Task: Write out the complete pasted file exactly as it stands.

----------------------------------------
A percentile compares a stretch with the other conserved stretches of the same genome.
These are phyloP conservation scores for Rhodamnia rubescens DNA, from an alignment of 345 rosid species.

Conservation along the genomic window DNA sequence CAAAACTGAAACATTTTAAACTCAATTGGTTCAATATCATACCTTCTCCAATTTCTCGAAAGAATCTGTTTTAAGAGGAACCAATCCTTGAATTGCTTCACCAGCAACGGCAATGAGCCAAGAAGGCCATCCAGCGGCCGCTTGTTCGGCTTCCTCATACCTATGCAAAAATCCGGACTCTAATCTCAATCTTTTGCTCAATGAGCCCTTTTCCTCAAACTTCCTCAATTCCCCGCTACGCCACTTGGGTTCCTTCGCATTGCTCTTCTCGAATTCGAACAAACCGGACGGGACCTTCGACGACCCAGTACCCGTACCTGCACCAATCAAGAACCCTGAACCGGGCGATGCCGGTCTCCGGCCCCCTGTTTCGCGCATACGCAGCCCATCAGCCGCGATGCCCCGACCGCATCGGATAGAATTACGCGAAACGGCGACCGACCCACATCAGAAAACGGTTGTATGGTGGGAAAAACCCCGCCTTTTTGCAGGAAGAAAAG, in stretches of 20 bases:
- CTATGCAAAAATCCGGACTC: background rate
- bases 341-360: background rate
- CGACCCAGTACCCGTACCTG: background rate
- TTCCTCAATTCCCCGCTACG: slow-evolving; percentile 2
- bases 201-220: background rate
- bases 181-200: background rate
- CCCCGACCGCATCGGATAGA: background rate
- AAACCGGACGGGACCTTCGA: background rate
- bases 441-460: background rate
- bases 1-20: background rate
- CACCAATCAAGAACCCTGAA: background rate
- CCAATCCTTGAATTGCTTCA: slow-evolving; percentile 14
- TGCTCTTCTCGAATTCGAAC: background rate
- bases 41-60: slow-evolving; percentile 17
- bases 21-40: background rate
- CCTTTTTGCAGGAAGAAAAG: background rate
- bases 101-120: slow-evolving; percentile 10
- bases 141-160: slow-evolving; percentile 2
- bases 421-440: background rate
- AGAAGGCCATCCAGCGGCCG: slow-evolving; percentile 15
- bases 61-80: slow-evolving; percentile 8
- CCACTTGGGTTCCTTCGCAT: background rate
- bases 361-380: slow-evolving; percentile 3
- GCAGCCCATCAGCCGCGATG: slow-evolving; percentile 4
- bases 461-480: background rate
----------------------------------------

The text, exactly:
A percentile compares a stretch with the other conserved stretches of the same genome.
These are phyloP conservation scores for Rhodamnia rubescens DNA, from an alignment of 345 rosid species.

Conservation along the genomic window DNA sequence CAAAACTGAAACATTTTAAACTCAATTGGTTCAATATCATACCTTCTCCAATTTCTCGAAAGAATCTGTTTTAAGAGGAACCAATCCTTGAATTGCTTCACCAGCAACGGCAATGAGCCAAGAAGGCCATCCAGCGGCCGCTTGTTCGGCTTCCTCATACCTATGCAAAAATCCGGACTCTAATCTCAATCTTTTGCTCAATGAGCCCTTTTCCTCAAACTTCCTCAATTCCCCGCTACGCCACTTGGGTTCCTTCGCATTGCTCTTCTCGAATTCGAACAAACCGGACGGGACCTTCGACGACCCAGTACCCGTACCTGCACCAATCAAGAACCCTGAACCGGGCGATGCCGGTCTCCGGCCCCCTGTTTCGCGCATACGCAGCCCATCAGCCGCGATGCCCCGACCGCATCGGATAGAATTACGCGAAACGGCGACCGACCCACATCAGAAAACGGTTGTATGGTGGGAAAAACCCCGCCTTTTTGCAGGAAGAAAAG, in stretches of 20 bases:
- CTATGCAAAAATCCGGACTC: background rate
- bases 341-360: background rate
- CGACCCAGTACCCGTACCTG: background rate
- TTCCTCAATTCCCCGCTACG: slow-evolving; percentile 2
- bases 201-220: background rate
- bases 181-200: background rate
- CCCCGACCGCATCGGATAGA: background rate
- AAACCGGACGGGACCTTCGA: background rate
- bases 441-460: background rate
- bases 1-20: background rate
- CACCAATCAAGAACCCTGAA: background rate
- CCAATCCTTGAATTGCTTCA: slow-evolving; percentile 14
- TGCTCTTCTCGAATTCGAAC: background rate
- bases 41-60: slow-evolving; percentile 17
- bases 21-40: background rate
- CCTTTTTGCAGGAAGAAAAG: background rate
- bases 101-120: slow-evolving; percentile 10
- bases 141-160: slow-evolving; percentile 2
- bases 421-440: background rate
- AGAAGGCCATCCAGCGGCCG: slow-evolving; percentile 15
- bases 61-80: slow-evolving; percentile 8
- CCACTTGGGTTCCTTCGCAT: background rate
- bases 361-380: slow-evolving; percentile 3
- GCAGCCCATCAGCCGCGATG: slow-evolving; percentile 4
- bases 461-480: background rate